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CUSP unit

ICEARRAY is an abbreviation for Icelandic Strong-motion Array. The ICEARRAY network is a seismic array of 14 strong-motion stations located within the South Iceland Seismic Zone. Each station consists of a seismograph situated in a protective housing. The stations are spread across a geographical area of approximately 3 km² in the town of Hveragerdi in south-western Iceland. Most of the units are located in the basements of residential buildings in Hveragerdi town centre, which is approximately 35 km southeast of Iceland's capital, Reykjavík.[1] The ICEARRAY project is supported by the 6th Framework of the European Commission through the Marie Curie International Re-integration Grant, the Iceland Centre for Research and the University of Iceland Earthquake Engineering Research Centre.


The instruments used in the seismic array are CUSP-3Clp accelerometers manufactured by Canterbury Seismic Instruments Ltd. based in New Zealand. The instruments record three components of ground motion, i.e. one vertical and two horizontal components, over a high dynamic range.[2] The instruments are connected to a GPS clock, ensuring a uniform time over the network. The instruments communicate via a wireless permanent GPRS connection. This enables remote configuration of individual units and near real-time alerts and data uploading. An important feature that has been developed during the establishment of the array is a common triggering scheme. This feature was designed in collaboration with the manufacturers of the units. In the event of two or more units receiving an earthquake trigger, the common triggering feature activates the entire array to start recording. This scheme ensures complete data coverage and greatly reduces the need to filter out noise and manmade disturbances.[2]

Geographical location[edit]

Iceland is located on the Mid-Atlantic Ridge, the extensional tectonic plate boundary between the North American Plate and the Eurasian Plate. It is also located over a deep-seated mantle plume known as the Iceland hotspot, which causes dynamic uplift of the Iceland Plateau, with associated volcanism and seismicity.[3] The line of the Mid-Atlantic Ridge is offset by two transform zones in Iceland, the South Iceland Seismic Zone (SISZ) in the south and the Tjornes Fracture Zone in the north. The town of Hveragerdi is located at the western end of the SISZ, an area of considerable seismicity.


The South Iceland Seismic Zone (SISZ) has been the location of numerous large destructive earthquakes in the past.[4] The SISZ is an east-west trending transform zone approximately 70 km long and 10–20 km wide. Destructive earthquake sequences in this region usually consist of several earthquakes exceeding a magnitude of 6.5 and with their epicentres located on north-south trending faults.[5] Such a sequence started on 17 June 2000 at 15:40 local time with an earthquake of magnitude 6.5. It was followed on 21 June 2000 at 00:51 by a magnitude 6.4 event. Earthquake-induced damage was widespread, although fortunately there was no loss of life and no serious injuries.[6]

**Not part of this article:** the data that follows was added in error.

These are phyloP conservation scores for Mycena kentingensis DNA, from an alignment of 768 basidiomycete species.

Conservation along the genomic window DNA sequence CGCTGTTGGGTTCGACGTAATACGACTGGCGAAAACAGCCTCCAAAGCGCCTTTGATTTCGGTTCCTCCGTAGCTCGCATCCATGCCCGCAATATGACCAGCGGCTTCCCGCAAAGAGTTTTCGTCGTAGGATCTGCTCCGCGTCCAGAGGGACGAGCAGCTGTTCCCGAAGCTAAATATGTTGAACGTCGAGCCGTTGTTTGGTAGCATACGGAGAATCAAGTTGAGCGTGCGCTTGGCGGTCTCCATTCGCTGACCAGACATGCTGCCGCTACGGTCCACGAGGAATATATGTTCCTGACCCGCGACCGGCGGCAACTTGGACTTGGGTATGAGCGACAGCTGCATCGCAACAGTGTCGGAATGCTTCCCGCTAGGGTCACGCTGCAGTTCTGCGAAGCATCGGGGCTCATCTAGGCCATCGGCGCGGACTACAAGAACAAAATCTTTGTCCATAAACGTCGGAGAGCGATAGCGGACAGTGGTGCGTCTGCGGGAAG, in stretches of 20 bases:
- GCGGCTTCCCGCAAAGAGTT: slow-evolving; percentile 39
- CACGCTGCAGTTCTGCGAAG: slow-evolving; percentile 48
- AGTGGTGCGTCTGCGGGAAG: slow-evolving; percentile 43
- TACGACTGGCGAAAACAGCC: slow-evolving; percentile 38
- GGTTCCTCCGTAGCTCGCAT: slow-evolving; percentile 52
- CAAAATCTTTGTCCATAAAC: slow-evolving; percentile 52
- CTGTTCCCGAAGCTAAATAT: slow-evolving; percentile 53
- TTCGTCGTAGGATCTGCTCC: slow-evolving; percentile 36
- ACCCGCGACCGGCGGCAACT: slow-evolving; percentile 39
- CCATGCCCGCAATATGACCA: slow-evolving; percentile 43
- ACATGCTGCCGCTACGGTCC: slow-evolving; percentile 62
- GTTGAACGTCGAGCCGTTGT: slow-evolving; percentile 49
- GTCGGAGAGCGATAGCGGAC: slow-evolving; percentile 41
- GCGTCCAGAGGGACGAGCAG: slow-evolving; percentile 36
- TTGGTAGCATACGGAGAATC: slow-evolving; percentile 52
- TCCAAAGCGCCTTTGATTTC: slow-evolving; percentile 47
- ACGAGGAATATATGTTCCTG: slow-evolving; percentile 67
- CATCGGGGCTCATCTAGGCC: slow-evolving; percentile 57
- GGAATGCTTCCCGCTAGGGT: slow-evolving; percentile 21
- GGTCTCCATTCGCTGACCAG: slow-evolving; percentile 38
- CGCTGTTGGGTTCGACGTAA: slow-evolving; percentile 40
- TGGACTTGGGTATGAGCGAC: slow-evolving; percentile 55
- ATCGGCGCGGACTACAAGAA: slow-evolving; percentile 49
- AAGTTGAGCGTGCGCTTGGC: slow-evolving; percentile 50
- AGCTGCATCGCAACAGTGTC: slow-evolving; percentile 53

The potential of these large destructive earthquakes occurring is a constant threat to local and national infrastructure, such as pipelines, electrical power transmission, roads, dams and bridges. The spatial variability of earthquake ground motions is a key aspect when designing infrastructure. It can have a dramatic effect on the response of structures and the extent of damage.[7] In order to estimate the effects, it is necessary to develop models from data recorded on a seismograph array.[2] This is the reason why the ICEARRAY was created. The models developed from the data recorded on the ICEARRAY have enabled the first reliable assessment of earthquake effects on infrastructure in the SISZ. The data also provides a physically realistic description of fault rupture. The models and simulations developed can be applied in other regions and the methods used provide a link between seismology and earthquake engineering[2]


  1. ^ Halldórsson B and Sigbjörnsson R (2007) Design and Installation of the ICEARRAY, the First Small-Aperture Strong Motion Array in Iceland. Annual Meeting of the Seismological Society of America (SSA), 11–13 April, Hawaii, USA. Poster No. 07-446
  2. ^ a b c d Halldórsson B, Sigbjörnsson R and Schweitzer J (2008) ICEARRAY: the first small-aperture, strong-motion array in Iceland. Journal of Seismology, DOI 10.1007/s10950-008-9133-z
  3. ^ Gudmundsson A (2000) Dynamics of volcanic systems in Iceland: example of tectonism and volcanism at juxtaposed hot spot and mid-ocean ridge systems. Annual Review of Earth and Planetary Sciences 28: 107–140
  4. ^ Stefansson R, Bovarsson R, Slunga R, Einarsson P, Jakobsdottir SS, Bungum H, Gregersen S, Havskov J and Korhonen H (1993) Earthquake prediction research in the South Iceland seismic zone and the SIL project. Bulletin of the Seismological Society of America 83: 696–716
  5. ^ Halldorsson B, Olafsson S, Sigbjornsson R (2007) A fast and efficient simulation of the far-fault and near-fault earthquake ground motion associated with the June 17 and 21, 2000, earthquakes in South Iceland. Journal of Earthquake Engineering 11(3): 343–370
  6. ^ Sigbjornsson R, Olafsson S, Snaebjornsson JT (2007) Macroseismic effects related to strong ground motion: a study of the South Iceland earthquakes in June 2000. Bulletin of Earthquake Engineering 5: 591–608
  7. ^ Zanardo G, Hao H, Modena C (2002) Seismic response of multi-span simply supported bridges to a spatially varying earthquake ground motion. Earthquake Engineering and Structural Dynamics 31: 1325–1345

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